Src inhibition by Dasatinib reduces HCT116 cells sensitivity to oxaliplatin. A Western blot analysis showing protein expression of YAP and TAZ in HCT116 treated, or not, with oxaliplatin (0.5 µM) and/or Dasatinib (50 nM and 100 nM). Phopsho-SRC blotting was used to evaluate the inhibition of SRC activity using Dasatinib. GAPDH was used as a loading control (n = 3). Quantification of the blots (performed using Image J software) is shown on the right side of the figure. B Immunofluorescence experiments performed in HCT116 cells treated, or not, with oxaliplatin (0.5 µM) and/or Dasatinib (50 nM) monitoring YAP (top panels) and TAZ (bottom panels) nuclear localization (red). DAPI (blue) was used to stain DNA and the nuclei. Quantification of both stainings are shown on the right side of the figures and are represented as the corrected nuclear fluorescence. Data are represented as the mean ± SEM (n = 3). Unpaired two-tailed Student’s t-test; ****p < 0.0001. C HCT116 colorectal cancer cell lines were incubated with increasing concentrations of oxaliplatin and Dasatinib. Cell viability was assessed with the SRB assay in 2D to obtain the viability matrix. Drug concentrations were as follows: Dasatinib (from 1 to 16 µM) and oxaliplatin (from 0.0185 to 1.2 µM). The synergy matrix was calculated as described in “Materials and methods” section

We thus asked what would be the combined effect of Dasatinib treatment and oxaliplatin in HCT116 cells. We thus performed 2D matrices co-treatment analyses in which cells were treated with increasing amounts of oxaliplatin and of Dasatinib using drug ranges encompassing their respective IC50 (0.5 µM for oxaliplatin and 8 µM for Dasatinib; Supplemental Figure S1A&D). Strikingly combining both drugs showed clear regions of antagonism, suggesting that Dasatinib treatment reduced HCT116 cells sensitivity to oxaliplatin (Fig. 6C). These results further support a model in which the nuclear relocalization of TAZ in response to oxaliplatin treatment sensitizes cells, and caution the use of Dasatinib in combination to oxaliplatin.

YAP/TAZ promote cell death in the early response to chemotherapeutic agents

Taken together the results presented here show that oxaliplatin promotes the fast nuclear relocalization of TAZ which then participates to the cells sensitivity to oxaliplatin. Given that we could not find any interaction between TAZ and p53 family members, but that the nuclear localization of TAZ is required for its effect, we could envision several models:

  1. i)

    either the TAZ/TEAD transcription complex, in the context of DNA damage and p53 activation, promotes the transcription of specific early response genes promoting cell death;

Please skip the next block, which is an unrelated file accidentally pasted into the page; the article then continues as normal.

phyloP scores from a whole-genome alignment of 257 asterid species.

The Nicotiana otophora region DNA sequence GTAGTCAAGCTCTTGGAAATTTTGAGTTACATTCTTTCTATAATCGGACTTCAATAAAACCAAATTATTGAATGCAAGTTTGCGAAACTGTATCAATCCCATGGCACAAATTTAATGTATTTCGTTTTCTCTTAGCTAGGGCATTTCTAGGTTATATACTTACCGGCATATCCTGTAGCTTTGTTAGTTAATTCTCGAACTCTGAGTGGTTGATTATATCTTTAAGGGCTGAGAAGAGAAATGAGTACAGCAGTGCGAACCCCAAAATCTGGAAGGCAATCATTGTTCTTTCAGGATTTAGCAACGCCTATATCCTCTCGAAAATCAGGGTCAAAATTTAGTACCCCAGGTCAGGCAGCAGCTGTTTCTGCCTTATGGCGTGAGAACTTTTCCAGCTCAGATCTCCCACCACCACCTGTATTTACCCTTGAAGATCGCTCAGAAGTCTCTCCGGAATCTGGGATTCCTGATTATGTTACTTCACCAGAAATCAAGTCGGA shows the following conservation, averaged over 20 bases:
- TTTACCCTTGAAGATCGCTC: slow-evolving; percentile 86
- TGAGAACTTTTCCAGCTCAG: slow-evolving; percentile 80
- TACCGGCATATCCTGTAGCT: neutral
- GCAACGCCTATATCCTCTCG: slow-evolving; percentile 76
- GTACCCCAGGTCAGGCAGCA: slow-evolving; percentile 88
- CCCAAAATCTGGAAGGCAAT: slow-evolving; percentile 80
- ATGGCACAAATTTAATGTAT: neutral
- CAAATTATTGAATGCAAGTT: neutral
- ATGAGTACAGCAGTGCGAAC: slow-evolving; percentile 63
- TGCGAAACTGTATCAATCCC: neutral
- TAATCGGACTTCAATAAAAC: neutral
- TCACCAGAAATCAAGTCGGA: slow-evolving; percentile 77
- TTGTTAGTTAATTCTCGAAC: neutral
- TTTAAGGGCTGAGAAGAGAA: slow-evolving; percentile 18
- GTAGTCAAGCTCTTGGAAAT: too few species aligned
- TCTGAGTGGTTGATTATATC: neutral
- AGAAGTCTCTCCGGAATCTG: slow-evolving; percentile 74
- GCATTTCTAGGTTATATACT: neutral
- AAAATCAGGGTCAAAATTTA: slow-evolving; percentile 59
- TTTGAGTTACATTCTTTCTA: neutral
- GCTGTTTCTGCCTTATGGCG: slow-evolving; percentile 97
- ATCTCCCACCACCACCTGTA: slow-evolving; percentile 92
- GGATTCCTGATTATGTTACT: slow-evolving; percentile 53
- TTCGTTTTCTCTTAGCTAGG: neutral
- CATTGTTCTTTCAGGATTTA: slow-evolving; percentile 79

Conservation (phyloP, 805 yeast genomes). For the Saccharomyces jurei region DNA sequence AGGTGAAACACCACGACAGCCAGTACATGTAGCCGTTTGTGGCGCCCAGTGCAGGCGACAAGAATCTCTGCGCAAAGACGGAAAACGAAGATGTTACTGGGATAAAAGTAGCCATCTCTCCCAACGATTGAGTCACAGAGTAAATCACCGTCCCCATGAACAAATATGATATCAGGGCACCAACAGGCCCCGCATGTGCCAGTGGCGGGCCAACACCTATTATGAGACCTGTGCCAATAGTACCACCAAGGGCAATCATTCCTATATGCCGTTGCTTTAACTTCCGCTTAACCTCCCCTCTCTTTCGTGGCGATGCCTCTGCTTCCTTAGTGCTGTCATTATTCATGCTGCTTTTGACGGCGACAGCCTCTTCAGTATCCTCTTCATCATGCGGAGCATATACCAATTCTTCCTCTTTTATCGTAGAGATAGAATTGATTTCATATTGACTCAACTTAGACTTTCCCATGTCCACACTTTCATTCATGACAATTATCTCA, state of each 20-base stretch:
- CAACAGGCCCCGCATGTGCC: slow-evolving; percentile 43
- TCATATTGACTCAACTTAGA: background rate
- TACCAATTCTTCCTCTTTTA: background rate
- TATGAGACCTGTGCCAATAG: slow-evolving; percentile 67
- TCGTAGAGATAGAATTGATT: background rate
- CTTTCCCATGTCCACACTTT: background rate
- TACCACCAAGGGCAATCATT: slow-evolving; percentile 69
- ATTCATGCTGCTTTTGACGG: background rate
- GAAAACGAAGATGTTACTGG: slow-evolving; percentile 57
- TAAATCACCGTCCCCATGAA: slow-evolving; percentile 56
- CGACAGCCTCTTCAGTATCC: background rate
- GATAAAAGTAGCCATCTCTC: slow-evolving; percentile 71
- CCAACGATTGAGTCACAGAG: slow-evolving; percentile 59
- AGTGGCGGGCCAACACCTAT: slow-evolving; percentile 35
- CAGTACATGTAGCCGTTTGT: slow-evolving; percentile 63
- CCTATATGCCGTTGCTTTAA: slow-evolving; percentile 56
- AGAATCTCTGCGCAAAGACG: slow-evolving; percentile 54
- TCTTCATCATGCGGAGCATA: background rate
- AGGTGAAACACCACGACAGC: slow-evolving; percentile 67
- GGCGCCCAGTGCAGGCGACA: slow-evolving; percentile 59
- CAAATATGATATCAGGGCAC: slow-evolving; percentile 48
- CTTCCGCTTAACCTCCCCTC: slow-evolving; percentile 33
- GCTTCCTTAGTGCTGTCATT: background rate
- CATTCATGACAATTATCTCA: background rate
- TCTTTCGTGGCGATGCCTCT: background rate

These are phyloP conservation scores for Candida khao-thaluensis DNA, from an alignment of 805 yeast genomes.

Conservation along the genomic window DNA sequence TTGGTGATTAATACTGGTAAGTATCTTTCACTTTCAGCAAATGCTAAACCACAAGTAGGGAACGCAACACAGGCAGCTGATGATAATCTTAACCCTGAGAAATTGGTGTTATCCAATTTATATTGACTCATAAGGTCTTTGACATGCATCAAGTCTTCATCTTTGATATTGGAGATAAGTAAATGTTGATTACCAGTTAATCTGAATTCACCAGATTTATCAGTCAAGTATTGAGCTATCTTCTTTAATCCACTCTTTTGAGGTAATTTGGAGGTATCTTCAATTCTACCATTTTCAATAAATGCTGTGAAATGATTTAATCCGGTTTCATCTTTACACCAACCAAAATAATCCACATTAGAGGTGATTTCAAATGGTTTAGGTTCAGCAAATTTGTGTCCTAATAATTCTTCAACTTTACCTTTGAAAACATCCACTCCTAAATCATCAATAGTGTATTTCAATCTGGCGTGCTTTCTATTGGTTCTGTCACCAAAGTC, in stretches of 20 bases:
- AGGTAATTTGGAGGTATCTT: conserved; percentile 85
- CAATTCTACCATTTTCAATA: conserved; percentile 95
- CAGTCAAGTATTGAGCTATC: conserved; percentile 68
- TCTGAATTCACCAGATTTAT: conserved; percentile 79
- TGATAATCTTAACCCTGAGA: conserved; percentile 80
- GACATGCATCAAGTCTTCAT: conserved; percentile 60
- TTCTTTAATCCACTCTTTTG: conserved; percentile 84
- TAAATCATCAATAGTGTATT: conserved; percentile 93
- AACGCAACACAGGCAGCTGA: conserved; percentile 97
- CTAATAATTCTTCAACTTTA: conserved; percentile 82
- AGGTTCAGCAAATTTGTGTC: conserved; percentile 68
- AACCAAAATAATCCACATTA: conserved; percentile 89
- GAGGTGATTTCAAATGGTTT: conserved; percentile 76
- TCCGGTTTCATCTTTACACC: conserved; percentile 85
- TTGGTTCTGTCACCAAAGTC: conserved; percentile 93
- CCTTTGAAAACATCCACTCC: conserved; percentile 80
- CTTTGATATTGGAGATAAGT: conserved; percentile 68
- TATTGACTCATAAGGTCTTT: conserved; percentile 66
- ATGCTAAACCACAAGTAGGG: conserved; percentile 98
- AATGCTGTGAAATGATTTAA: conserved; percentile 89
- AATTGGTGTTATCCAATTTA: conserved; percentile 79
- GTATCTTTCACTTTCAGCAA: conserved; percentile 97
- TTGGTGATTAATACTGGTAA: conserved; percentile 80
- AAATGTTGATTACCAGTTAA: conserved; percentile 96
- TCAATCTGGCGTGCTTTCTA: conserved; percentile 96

2. ii)

    or the slight increase at the transcriptional level of “classic” YAP/TAZ/TEAD targets involved in proliferation sensitizes cells to DNA damage and replicative stress (shYAP/siTAZ HCT116 cells proliferated less rapidly than control cells which might protect them from the damages induced by oxaliplatin; Supplemental Figure S3B);

  3. iii)

    or alternatively, TAZ acts through a new complex involved in cell death, independently of TEAD.

More studies should help to distinguish between these potential models.

YAP and TAZ, have been implicated in the resistance to various chemotherapies or targeted therapies in different cancers [22, 38, 65]. It should be noted that the current study focuses on the immediate effects of oxaliplatin within the first hours after exposure. Whether YAP and TAZ are later important for the maintenance of the resistance acquired by the surviving clones is not addressed in this study. Hints towards this later role of YAP/TAZ, are suggested by the elevated YAP levels reported in many cancer cells following resistant clone selection (our own unpublished results, and [22, 38, 65]. Functional studies impairing YAP demonstrated that YAP is indeed required for the tumorigenicity of resistant cells [64]. Furthermore, elevated YAP and TAZ nuclear staining is frequently observed in patients tumor samples, including in CRCs [29, 33, 51, 56]. In advanced cancers, almost all patients undergo one or more rounds of treatment before surgery, if surgery is possible. It is thus unclear whether the increased YAP/TAZ nuclear levels observed in tumor samples reflect primary response to treatment (as suggested by the current study), or whether they represent a secondary state that might have been selected in the cells resistant to treatment.

The Hippo core kinases MST1/2 and LATS1/2 represent the main regulators of YAP and TAZ activities. These core Hippo pathway kinases have also been implicated in CRC [11, 31]. But it should be noted that YAP/TAZ stability and nuclear localization are also regulated by alternative mechanisms independent of the Hippo core kinases, such as mechanical cues, cytoplasmic trapping by AMOTs [17, 41, 66] or by their C-terminal phosphorylation on key tyrosine residues [8, 13, 30]. Thus, although oxaliplatin treated cells showed signs of lower Hippo core kinase activity, the current study did not formerly establish whether core Hippo kinases were involved in the sensitivity of CRC cells to oxaliplatin.